Thursday, January 16, 2014

Throwback Thursday: Then and Now: The Consumer Electronics Show

The Consumer Electronics Show (CES) has been around since 1967. It is a time of the year where companies can show off what new innovations they have created and contributed to the market. Since the CES 2014 has officially come to an end as of January 9th, I thought it would be fun to take a look back at previous CES’s for this week’s Throwback Thursday.

I wanted to find some past Apple announcements from CES (maybe of the iPhone), but then I realized they have not attended a CES since 1992. In 1992, they announced the launch of Apple’s Newton; one of their first designs of a handheld computer (i.e. a tablet). Since then, Apple has not returned to any CES but instead has created their own conferences to announce new Apple products. A decision made due to cost effectiveness. Apple’s absence didn't seem to matter to CES because Apple is still able to dominate the show with companies designing Apple-related products. (E.g. docks, chargers, apps, etc.) (Apple Still Casts a Long Shadow Over CES)

After that, I wanted to go back in time a decade to check out what was trending in the 2004 Consumer Electronics Show. I found that pocket-sized, digital cameras were one of the top new gadgets being presented at CES 2004. It seems silly now since everyone’s phone has a camera with the same capabilities, but it makes me wonder, what will be big at CES 2024?

There was so much to see at CES, the electronics mentioned above are just scratching the surface as to what was there. I did find an article from Forbes Magazine by James McQuivey that sums up CES 2014 into three main points though: “1) Wearables will give birth to a second mainstream subcategory: smartwatches, 2) The TV business remains desperate, and 3) The digital home will finally mean something specific.”



Speaking of CES 2014, there were some really innovative creations this year such as Dell's Steam Machine, which made quite an impression. This machine takes gaming to a whole new level, allowing you to play PC games in any room you want. Another gadget that made headlines was D-Link’s revolutionized baby monitors. Contrary to tradition baby monitors, D-Link created WiFi baby cameras that connect to an app on your smartphone. With this new technology you can do more than just watch your babies every move from your phone, but you can also check the room temperature, sound, motion, and more with these cameras.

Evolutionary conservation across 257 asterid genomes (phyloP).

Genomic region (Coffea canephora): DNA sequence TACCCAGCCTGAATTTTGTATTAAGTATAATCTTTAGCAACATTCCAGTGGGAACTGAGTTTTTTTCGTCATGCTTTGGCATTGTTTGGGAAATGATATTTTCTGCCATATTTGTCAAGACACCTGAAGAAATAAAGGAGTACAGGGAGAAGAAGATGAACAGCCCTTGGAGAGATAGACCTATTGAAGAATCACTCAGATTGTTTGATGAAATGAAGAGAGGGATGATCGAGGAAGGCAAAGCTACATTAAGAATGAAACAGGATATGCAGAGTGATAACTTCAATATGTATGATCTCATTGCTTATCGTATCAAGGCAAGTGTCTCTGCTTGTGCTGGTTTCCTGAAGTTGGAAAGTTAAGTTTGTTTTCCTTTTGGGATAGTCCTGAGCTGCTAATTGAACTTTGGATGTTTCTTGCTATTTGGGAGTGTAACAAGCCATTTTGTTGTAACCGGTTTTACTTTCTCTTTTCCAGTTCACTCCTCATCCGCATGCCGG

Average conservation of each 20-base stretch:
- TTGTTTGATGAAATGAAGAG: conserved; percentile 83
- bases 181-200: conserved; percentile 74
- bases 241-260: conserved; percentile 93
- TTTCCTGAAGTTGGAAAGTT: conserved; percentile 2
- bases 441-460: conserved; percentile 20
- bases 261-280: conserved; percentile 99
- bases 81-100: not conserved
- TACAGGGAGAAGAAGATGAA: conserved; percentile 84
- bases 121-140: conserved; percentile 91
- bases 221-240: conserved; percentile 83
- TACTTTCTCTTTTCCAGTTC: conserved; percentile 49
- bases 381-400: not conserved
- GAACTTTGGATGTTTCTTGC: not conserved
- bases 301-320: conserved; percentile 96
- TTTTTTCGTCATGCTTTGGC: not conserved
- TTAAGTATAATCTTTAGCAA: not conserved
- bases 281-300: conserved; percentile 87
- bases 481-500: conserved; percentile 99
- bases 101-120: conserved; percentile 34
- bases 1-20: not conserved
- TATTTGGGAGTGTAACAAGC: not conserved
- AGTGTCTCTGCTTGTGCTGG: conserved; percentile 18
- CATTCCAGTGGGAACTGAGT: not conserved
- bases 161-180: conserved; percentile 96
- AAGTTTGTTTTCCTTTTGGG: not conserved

Wearable devices were all the rage at CES 2014 as well. From smartwatches to Google Glass, being able to wear your device is becoming more popular. It is estimated that one million wearable devices will be bought by the end of 2014 and 300 million by 2018 (From BYOD to WYOD: How Wearables will Transform Business). The Pebble Steel smartwatch was one of the favorites at CES 2014, but it certainly wasn't the only smartwatch that appeared in Vegas. This new trend is only increasing the number of devices connected to the Internet, meaning the Internet of Everything (IoE) is gaining popularity; also proven by Cisco’s main floor exhibit on the Internet of Everything.

Another main point at CES 2014 that votes in favor of the IoE is that the digital home will finally become a reality. Users will have the ability to control their physical surroundings with an application via their smartphones. Automation is the new big thing; soon everything on the market is going to be automated. And when this happens, these smart machines need to be able to communicate with one another to provide a seamless, more convenient way of living. For example, using one application to control all your smart devices.  

All in all, it seems as though the CES had another successful show year. Were you able to attend? Did you have a favorite gadget this year?

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